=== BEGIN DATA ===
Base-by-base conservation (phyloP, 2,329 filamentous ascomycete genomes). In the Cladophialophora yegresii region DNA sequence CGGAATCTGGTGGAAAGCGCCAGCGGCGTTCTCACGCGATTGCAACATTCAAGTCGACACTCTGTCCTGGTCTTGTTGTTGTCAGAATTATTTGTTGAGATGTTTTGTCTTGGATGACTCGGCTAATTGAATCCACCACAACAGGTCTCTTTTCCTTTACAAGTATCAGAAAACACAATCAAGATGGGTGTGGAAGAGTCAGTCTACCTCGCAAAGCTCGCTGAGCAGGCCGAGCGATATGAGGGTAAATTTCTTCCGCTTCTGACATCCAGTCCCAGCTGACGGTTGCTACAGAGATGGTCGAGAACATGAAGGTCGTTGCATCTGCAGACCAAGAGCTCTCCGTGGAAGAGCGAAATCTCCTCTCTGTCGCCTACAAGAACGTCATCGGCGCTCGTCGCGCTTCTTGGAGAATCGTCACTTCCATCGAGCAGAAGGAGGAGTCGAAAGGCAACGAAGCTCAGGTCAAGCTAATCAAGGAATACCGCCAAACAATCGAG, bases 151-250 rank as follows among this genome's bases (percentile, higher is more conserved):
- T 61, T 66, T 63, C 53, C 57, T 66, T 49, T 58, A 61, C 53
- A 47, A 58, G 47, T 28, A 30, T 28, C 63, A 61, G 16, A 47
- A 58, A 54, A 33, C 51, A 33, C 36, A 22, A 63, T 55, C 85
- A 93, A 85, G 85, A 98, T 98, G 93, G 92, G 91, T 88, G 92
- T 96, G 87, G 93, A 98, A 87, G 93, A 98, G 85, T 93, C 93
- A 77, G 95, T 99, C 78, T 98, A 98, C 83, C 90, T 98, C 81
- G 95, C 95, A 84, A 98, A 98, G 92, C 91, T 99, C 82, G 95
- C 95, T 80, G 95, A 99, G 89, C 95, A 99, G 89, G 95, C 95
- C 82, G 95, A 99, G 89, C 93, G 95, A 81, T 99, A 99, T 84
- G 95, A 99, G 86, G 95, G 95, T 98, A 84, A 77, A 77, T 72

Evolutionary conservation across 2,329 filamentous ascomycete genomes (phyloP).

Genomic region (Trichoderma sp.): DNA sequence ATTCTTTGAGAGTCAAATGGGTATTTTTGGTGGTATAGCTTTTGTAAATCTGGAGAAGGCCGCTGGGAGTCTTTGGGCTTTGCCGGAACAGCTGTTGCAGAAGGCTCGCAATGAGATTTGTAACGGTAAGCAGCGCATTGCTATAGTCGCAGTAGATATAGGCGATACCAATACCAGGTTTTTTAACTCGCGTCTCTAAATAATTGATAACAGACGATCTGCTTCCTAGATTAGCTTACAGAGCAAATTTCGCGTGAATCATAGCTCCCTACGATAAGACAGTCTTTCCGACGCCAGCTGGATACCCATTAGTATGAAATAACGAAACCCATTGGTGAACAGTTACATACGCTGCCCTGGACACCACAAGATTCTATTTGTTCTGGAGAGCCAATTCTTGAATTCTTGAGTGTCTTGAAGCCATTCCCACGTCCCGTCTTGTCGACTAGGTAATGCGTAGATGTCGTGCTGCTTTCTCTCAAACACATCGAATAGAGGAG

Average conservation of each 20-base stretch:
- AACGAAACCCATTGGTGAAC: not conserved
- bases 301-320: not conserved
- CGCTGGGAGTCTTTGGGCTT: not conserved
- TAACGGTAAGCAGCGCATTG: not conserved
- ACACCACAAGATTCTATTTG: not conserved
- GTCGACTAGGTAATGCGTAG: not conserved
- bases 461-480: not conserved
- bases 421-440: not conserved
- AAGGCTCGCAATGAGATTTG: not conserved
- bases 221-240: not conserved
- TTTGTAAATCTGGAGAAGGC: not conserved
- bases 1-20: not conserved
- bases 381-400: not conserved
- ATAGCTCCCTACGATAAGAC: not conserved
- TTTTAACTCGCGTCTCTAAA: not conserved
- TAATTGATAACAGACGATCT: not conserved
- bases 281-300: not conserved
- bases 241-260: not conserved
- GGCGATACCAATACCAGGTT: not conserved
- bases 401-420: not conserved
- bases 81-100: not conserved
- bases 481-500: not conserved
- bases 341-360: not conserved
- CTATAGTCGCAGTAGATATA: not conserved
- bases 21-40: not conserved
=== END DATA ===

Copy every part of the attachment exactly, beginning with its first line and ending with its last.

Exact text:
Base-by-base conservation (phyloP, 2,329 filamentous ascomycete genomes). In the Cladophialophora yegresii region DNA sequence CGGAATCTGGTGGAAAGCGCCAGCGGCGTTCTCACGCGATTGCAACATTCAAGTCGACACTCTGTCCTGGTCTTGTTGTTGTCAGAATTATTTGTTGAGATGTTTTGTCTTGGATGACTCGGCTAATTGAATCCACCACAACAGGTCTCTTTTCCTTTACAAGTATCAGAAAACACAATCAAGATGGGTGTGGAAGAGTCAGTCTACCTCGCAAAGCTCGCTGAGCAGGCCGAGCGATATGAGGGTAAATTTCTTCCGCTTCTGACATCCAGTCCCAGCTGACGGTTGCTACAGAGATGGTCGAGAACATGAAGGTCGTTGCATCTGCAGACCAAGAGCTCTCCGTGGAAGAGCGAAATCTCCTCTCTGTCGCCTACAAGAACGTCATCGGCGCTCGTCGCGCTTCTTGGAGAATCGTCACTTCCATCGAGCAGAAGGAGGAGTCGAAAGGCAACGAAGCTCAGGTCAAGCTAATCAAGGAATACCGCCAAACAATCGAG, bases 151-250 rank as follows among this genome's bases (percentile, higher is more conserved):
- T 61, T 66, T 63, C 53, C 57, T 66, T 49, T 58, A 61, C 53
- A 47, A 58, G 47, T 28, A 30, T 28, C 63, A 61, G 16, A 47
- A 58, A 54, A 33, C 51, A 33, C 36, A 22, A 63, T 55, C 85
- A 93, A 85, G 85, A 98, T 98, G 93, G 92, G 91, T 88, G 92
- T 96, G 87, G 93, A 98, A 87, G 93, A 98, G 85, T 93, C 93
- A 77, G 95, T 99, C 78, T 98, A 98, C 83, C 90, T 98, C 81
- G 95, C 95, A 84, A 98, A 98, G 92, C 91, T 99, C 82, G 95
- C 95, T 80, G 95, A 99, G 89, C 95, A 99, G 89, G 95, C 95
- C 82, G 95, A 99, G 89, C 93, G 95, A 81, T 99, A 99, T 84
- G 95, A 99, G 86, G 95, G 95, T 98, A 84, A 77, A 77, T 72

Evolutionary conservation across 2,329 filamentous ascomycete genomes (phyloP).

Genomic region (Trichoderma sp.): DNA sequence ATTCTTTGAGAGTCAAATGGGTATTTTTGGTGGTATAGCTTTTGTAAATCTGGAGAAGGCCGCTGGGAGTCTTTGGGCTTTGCCGGAACAGCTGTTGCAGAAGGCTCGCAATGAGATTTGTAACGGTAAGCAGCGCATTGCTATAGTCGCAGTAGATATAGGCGATACCAATACCAGGTTTTTTAACTCGCGTCTCTAAATAATTGATAACAGACGATCTGCTTCCTAGATTAGCTTACAGAGCAAATTTCGCGTGAATCATAGCTCCCTACGATAAGACAGTCTTTCCGACGCCAGCTGGATACCCATTAGTATGAAATAACGAAACCCATTGGTGAACAGTTACATACGCTGCCCTGGACACCACAAGATTCTATTTGTTCTGGAGAGCCAATTCTTGAATTCTTGAGTGTCTTGAAGCCATTCCCACGTCCCGTCTTGTCGACTAGGTAATGCGTAGATGTCGTGCTGCTTTCTCTCAAACACATCGAATAGAGGAG

Average conservation of each 20-base stretch:
- AACGAAACCCATTGGTGAAC: not conserved
- bases 301-320: not conserved
- CGCTGGGAGTCTTTGGGCTT: not conserved
- TAACGGTAAGCAGCGCATTG: not conserved
- ACACCACAAGATTCTATTTG: not conserved
- GTCGACTAGGTAATGCGTAG: not conserved
- bases 461-480: not conserved
- bases 421-440: not conserved
- AAGGCTCGCAATGAGATTTG: not conserved
- bases 221-240: not conserved
- TTTGTAAATCTGGAGAAGGC: not conserved
- bases 1-20: not conserved
- bases 381-400: not conserved
- ATAGCTCCCTACGATAAGAC: not conserved
- TTTTAACTCGCGTCTCTAAA: not conserved
- TAATTGATAACAGACGATCT: not conserved
- bases 281-300: not conserved
- bases 241-260: not conserved
- GGCGATACCAATACCAGGTT: not conserved
- bases 401-420: not conserved
- bases 81-100: not conserved
- bases 481-500: not conserved
- bases 341-360: not conserved
- CTATAGTCGCAGTAGATATA: not conserved
- bases 21-40: not conserved